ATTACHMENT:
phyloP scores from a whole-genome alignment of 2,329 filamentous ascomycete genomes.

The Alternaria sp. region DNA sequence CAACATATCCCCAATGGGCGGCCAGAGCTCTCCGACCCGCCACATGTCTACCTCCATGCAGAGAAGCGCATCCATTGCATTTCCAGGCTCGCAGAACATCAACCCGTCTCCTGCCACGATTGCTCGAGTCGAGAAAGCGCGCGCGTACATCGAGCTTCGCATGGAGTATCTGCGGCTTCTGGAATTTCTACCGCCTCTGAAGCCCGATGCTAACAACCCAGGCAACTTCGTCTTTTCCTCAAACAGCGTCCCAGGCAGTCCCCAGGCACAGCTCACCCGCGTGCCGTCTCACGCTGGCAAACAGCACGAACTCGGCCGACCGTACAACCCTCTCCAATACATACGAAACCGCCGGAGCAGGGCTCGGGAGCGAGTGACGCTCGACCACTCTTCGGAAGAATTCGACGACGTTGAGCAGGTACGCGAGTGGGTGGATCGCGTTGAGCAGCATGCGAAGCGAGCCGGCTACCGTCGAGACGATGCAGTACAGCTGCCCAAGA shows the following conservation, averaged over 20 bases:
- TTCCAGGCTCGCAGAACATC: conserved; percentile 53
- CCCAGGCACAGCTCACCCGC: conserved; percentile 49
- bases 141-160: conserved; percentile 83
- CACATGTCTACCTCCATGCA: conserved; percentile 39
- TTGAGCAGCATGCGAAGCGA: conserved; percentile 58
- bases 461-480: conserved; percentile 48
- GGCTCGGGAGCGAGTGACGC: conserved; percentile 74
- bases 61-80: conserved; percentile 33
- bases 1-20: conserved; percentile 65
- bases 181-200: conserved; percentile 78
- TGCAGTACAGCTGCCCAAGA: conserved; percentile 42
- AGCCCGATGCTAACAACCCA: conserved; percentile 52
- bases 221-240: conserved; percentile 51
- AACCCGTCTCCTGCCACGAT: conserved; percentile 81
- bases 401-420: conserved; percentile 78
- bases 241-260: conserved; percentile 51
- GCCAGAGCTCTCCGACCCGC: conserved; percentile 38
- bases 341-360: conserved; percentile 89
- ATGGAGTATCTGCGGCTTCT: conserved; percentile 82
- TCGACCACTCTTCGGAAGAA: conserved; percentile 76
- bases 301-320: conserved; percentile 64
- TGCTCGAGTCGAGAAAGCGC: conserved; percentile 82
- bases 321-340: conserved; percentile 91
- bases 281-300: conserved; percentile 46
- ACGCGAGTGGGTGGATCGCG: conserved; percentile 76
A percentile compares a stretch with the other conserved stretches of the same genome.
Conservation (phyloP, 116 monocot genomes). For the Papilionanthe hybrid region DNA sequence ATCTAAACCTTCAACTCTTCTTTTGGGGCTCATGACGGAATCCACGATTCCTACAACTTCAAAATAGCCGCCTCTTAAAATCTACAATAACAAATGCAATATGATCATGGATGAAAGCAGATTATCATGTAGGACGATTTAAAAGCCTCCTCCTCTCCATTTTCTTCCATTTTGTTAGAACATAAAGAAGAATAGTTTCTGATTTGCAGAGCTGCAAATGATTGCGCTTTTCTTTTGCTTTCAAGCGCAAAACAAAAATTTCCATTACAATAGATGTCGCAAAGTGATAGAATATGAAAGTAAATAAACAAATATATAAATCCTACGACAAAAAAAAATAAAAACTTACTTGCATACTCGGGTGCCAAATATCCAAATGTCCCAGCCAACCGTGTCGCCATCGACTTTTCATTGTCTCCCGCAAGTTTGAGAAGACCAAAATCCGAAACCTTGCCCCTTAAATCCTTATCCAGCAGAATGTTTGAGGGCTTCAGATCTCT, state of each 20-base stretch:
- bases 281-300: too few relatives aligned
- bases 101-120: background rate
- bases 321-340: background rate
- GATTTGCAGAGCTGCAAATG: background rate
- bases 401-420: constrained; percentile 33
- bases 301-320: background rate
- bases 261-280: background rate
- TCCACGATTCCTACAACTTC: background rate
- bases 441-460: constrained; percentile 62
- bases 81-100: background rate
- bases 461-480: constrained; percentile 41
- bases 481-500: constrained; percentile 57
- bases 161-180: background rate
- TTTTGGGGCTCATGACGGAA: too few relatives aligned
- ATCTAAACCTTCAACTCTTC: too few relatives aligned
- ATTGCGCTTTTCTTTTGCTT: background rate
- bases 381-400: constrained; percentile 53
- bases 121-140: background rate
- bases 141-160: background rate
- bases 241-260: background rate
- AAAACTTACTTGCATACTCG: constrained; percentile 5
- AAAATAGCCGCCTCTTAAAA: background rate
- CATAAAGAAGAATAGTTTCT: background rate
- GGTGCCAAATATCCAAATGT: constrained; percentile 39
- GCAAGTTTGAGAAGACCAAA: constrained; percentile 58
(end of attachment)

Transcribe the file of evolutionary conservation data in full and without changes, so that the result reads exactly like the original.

phyloP scores from a whole-genome alignment of 2,329 filamentous ascomycete genomes.

The Alternaria sp. region DNA sequence CAACATATCCCCAATGGGCGGCCAGAGCTCTCCGACCCGCCACATGTCTACCTCCATGCAGAGAAGCGCATCCATTGCATTTCCAGGCTCGCAGAACATCAACCCGTCTCCTGCCACGATTGCTCGAGTCGAGAAAGCGCGCGCGTACATCGAGCTTCGCATGGAGTATCTGCGGCTTCTGGAATTTCTACCGCCTCTGAAGCCCGATGCTAACAACCCAGGCAACTTCGTCTTTTCCTCAAACAGCGTCCCAGGCAGTCCCCAGGCACAGCTCACCCGCGTGCCGTCTCACGCTGGCAAACAGCACGAACTCGGCCGACCGTACAACCCTCTCCAATACATACGAAACCGCCGGAGCAGGGCTCGGGAGCGAGTGACGCTCGACCACTCTTCGGAAGAATTCGACGACGTTGAGCAGGTACGCGAGTGGGTGGATCGCGTTGAGCAGCATGCGAAGCGAGCCGGCTACCGTCGAGACGATGCAGTACAGCTGCCCAAGA shows the following conservation, averaged over 20 bases:
- TTCCAGGCTCGCAGAACATC: conserved; percentile 53
- CCCAGGCACAGCTCACCCGC: conserved; percentile 49
- bases 141-160: conserved; percentile 83
- CACATGTCTACCTCCATGCA: conserved; percentile 39
- TTGAGCAGCATGCGAAGCGA: conserved; percentile 58
- bases 461-480: conserved; percentile 48
- GGCTCGGGAGCGAGTGACGC: conserved; percentile 74
- bases 61-80: conserved; percentile 33
- bases 1-20: conserved; percentile 65
- bases 181-200: conserved; percentile 78
- TGCAGTACAGCTGCCCAAGA: conserved; percentile 42
- AGCCCGATGCTAACAACCCA: conserved; percentile 52
- bases 221-240: conserved; percentile 51
- AACCCGTCTCCTGCCACGAT: conserved; percentile 81
- bases 401-420: conserved; percentile 78
- bases 241-260: conserved; percentile 51
- GCCAGAGCTCTCCGACCCGC: conserved; percentile 38
- bases 341-360: conserved; percentile 89
- ATGGAGTATCTGCGGCTTCT: conserved; percentile 82
- TCGACCACTCTTCGGAAGAA: conserved; percentile 76
- bases 301-320: conserved; percentile 64
- TGCTCGAGTCGAGAAAGCGC: conserved; percentile 82
- bases 321-340: conserved; percentile 91
- bases 281-300: conserved; percentile 46
- ACGCGAGTGGGTGGATCGCG: conserved; percentile 76
A percentile compares a stretch with the other conserved stretches of the same genome.
Conservation (phyloP, 116 monocot genomes). For the Papilionanthe hybrid region DNA sequence ATCTAAACCTTCAACTCTTCTTTTGGGGCTCATGACGGAATCCACGATTCCTACAACTTCAAAATAGCCGCCTCTTAAAATCTACAATAACAAATGCAATATGATCATGGATGAAAGCAGATTATCATGTAGGACGATTTAAAAGCCTCCTCCTCTCCATTTTCTTCCATTTTGTTAGAACATAAAGAAGAATAGTTTCTGATTTGCAGAGCTGCAAATGATTGCGCTTTTCTTTTGCTTTCAAGCGCAAAACAAAAATTTCCATTACAATAGATGTCGCAAAGTGATAGAATATGAAAGTAAATAAACAAATATATAAATCCTACGACAAAAAAAAATAAAAACTTACTTGCATACTCGGGTGCCAAATATCCAAATGTCCCAGCCAACCGTGTCGCCATCGACTTTTCATTGTCTCCCGCAAGTTTGAGAAGACCAAAATCCGAAACCTTGCCCCTTAAATCCTTATCCAGCAGAATGTTTGAGGGCTTCAGATCTCT, state of each 20-base stretch:
- bases 281-300: too few relatives aligned
- bases 101-120: background rate
- bases 321-340: background rate
- GATTTGCAGAGCTGCAAATG: background rate
- bases 401-420: constrained; percentile 33
- bases 301-320: background rate
- bases 261-280: background rate
- TCCACGATTCCTACAACTTC: background rate
- bases 441-460: constrained; percentile 62
- bases 81-100: background rate
- bases 461-480: constrained; percentile 41
- bases 481-500: constrained; percentile 57
- bases 161-180: background rate
- TTTTGGGGCTCATGACGGAA: too few relatives aligned
- ATCTAAACCTTCAACTCTTC: too few relatives aligned
- ATTGCGCTTTTCTTTTGCTT: background rate
- bases 381-400: constrained; percentile 53
- bases 121-140: background rate
- bases 141-160: background rate
- bases 241-260: background rate
- AAAACTTACTTGCATACTCG: constrained; percentile 5
- AAAATAGCCGCCTCTTAAAA: background rate
- CATAAAGAAGAATAGTTTCT: background rate
- GGTGCCAAATATCCAAATGT: constrained; percentile 39
- GCAAGTTTGAGAAGACCAAA: constrained; percentile 58